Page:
Friday, June 7, 2013

Payoff beckons for eagle-eyed volunteers

Two volunteers have set up a new company in the Mid-West after spotting a niche area of the construction sector that the multi-nationals are ill-equipped to compete in.
The two directors of Community Repair and Maintenance (CRM) could be in clover by year’s end, REPORTS ALLEN MEAGHER.
The market opportunity became clear to Ursula Mullane, a graduate engineer and former Dell employee, and John Lyons, former construction worker, through delivering a volunteer handyman repair service to older people in Limerick city. They saw that many younger people have nobody to call when they want to get a simple repair job done, they can’t afford to be ripped off and don’t know who to trust.
Ursula, the manager, describes their novel social enterprise as “another great example of local people bucking this recessionary trend while improving the quality of life in their community.”
“Our aim is to take the fear out of finding a handyman to do those little jobs around your home that you may not have the time or skill to tackle yourself,” said Ursula. “We want our clients to be confident that the person coming through their door is qualified to do the job, is honest, hardworking and is not going to charge the earth.”
They’ll even call around for a spot of gardening or to put the Christmas decorations away for you in the attic. No job is too small.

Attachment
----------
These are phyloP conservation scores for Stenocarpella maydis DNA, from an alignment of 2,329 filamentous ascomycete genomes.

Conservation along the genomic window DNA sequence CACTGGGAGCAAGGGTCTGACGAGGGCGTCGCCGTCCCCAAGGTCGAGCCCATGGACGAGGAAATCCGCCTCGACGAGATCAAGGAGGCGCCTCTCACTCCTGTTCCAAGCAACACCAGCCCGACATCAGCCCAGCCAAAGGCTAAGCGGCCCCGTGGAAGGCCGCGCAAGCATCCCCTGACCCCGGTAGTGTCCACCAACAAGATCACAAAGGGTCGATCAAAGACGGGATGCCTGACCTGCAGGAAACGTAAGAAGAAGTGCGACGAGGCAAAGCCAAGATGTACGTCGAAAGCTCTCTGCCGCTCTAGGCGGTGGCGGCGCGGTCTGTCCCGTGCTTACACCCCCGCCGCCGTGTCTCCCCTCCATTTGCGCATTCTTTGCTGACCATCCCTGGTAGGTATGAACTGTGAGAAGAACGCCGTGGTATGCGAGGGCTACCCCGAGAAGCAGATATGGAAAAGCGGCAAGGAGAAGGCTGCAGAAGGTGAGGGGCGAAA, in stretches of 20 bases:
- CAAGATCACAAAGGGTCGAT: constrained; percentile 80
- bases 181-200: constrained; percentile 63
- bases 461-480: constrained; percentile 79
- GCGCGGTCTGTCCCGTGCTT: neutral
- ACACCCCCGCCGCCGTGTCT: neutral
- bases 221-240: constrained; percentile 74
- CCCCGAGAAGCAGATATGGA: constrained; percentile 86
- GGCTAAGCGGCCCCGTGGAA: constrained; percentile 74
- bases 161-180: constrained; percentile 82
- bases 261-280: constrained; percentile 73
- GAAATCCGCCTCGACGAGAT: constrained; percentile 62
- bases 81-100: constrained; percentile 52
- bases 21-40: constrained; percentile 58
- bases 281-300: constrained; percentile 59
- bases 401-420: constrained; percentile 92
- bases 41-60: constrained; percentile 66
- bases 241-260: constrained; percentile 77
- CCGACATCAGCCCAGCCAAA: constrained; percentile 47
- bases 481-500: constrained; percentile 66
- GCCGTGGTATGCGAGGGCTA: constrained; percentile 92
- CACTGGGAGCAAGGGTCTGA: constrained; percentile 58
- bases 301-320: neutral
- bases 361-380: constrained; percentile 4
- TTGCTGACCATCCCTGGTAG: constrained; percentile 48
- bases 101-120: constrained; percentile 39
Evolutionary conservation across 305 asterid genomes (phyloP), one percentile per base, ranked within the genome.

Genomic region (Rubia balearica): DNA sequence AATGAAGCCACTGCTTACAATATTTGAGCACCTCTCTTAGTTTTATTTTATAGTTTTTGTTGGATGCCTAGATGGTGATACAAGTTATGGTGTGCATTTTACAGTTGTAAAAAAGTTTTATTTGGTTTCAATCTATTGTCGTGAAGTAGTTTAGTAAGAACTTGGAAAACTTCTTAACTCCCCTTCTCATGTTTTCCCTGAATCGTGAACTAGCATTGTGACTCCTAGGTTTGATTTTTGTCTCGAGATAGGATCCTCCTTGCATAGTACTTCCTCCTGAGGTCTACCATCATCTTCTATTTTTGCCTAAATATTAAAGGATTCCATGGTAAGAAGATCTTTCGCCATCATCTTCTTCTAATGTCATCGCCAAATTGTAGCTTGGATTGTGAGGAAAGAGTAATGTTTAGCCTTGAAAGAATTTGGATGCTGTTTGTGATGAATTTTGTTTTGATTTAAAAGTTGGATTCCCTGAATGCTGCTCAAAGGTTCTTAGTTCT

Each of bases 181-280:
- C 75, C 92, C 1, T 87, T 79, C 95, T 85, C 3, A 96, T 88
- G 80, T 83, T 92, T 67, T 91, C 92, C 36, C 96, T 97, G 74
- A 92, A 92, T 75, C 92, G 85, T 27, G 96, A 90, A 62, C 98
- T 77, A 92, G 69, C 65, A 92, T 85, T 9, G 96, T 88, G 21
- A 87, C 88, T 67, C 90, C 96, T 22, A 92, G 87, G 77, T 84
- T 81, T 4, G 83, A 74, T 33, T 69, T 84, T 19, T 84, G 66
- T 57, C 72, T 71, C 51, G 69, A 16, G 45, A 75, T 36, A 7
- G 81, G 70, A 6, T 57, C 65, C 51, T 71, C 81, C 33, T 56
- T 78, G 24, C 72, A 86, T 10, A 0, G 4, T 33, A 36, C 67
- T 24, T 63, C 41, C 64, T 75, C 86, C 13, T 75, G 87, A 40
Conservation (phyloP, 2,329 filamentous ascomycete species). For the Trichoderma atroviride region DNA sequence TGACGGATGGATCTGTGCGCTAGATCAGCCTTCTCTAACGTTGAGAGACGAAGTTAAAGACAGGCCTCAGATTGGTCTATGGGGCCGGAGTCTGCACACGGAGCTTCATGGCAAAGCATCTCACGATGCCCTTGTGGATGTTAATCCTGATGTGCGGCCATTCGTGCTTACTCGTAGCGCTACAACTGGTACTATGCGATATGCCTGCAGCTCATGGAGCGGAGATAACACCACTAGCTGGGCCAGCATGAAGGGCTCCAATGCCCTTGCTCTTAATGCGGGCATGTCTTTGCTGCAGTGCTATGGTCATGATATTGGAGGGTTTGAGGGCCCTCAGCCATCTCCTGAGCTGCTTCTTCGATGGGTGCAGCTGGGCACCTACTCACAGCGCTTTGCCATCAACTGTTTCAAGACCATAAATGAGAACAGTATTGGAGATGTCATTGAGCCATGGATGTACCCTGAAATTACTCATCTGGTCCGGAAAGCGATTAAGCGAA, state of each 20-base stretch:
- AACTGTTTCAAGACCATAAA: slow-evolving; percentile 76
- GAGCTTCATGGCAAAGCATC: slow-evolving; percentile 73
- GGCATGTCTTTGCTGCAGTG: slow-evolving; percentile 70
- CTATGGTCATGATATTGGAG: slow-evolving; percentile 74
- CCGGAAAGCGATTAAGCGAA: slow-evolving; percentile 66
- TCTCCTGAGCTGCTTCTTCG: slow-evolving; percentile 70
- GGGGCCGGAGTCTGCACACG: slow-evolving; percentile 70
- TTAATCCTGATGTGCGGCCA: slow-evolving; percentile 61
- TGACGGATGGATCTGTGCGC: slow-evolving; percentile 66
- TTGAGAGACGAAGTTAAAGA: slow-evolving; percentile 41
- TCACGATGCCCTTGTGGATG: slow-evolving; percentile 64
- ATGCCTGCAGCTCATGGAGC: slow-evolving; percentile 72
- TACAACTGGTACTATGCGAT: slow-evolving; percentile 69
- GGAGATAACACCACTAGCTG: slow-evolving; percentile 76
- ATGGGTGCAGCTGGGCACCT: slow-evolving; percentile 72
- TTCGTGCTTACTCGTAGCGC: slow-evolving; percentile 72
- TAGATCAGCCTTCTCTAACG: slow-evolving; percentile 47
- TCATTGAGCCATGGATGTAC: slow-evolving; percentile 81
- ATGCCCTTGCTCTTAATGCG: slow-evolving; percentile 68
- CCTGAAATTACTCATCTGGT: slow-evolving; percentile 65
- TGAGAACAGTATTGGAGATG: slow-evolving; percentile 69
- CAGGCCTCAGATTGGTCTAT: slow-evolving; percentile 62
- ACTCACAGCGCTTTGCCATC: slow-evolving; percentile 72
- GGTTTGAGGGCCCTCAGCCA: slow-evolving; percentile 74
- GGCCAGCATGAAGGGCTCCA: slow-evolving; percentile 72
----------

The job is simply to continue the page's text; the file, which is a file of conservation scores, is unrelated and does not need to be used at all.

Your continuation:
The business received start-up support from the PAUL Partnership and Limerick City Enterprise Board and was officially launched on March 12th.
If the concept is taken up nationwide, it could lead to the creation of hundreds of steady employment positions. There is already a growing national network of Care & Repair services (restricted in who they will assist) which could provide the natural springboard.
CRM are also offering preventative maintenance contracts (prices on their website). Additionally, the company is setting up a trades referral service, whereby they refer clients who have jobs too big for them to reputable tradespeople.
Explaining the referral system in more detail, Ursula said they hoped to “revolutionise the way we access a network of qualified, dependable tradespeople.”
There are big national revolutions and there are small social ones at community level that history does not usually record.
Up and down the country, there are many community initiatives being launched that we would be happy to spread word about if they’re truly innovative and others could follow your example. Call us!
Meanwhile, for more, see John Lyon’s interview in our Volunteer Profile.

We can change the world, but light bulbs are tricky!

Many of our readers are trying to change the world, or at least a part of it, yet we can’t all change light bulbs.
Not if we’re anything like our neighbours across the water at any rate.
Survey results published in March disclosed that one in 10 people in Britain aged 18-25 years had called out a tradesperson to change a light bulb.
If Ireland is anyway similar, the survey reveals the potential size of the market which Ursula Mullane and John Lyons appear to have stumbled upon.
The pollsters found that more than half of under-35 year olds agreed they needed help with DIY.
The survey, for a British insurance company, found that 42% did not know how to bleed a radiator.
Nearly twice as many women (47%) as men (29%) needed help with most DIY tasks. Reflecting stereotypes, the figures were reversed when it came to stitching and sewing.
The insurance company commissioned the survey to highlight the need for landlords to have better cover.
Meanwhile, if you’re one of those who stares at a busted light bulb wondering what to do, you know now you’re not alone.

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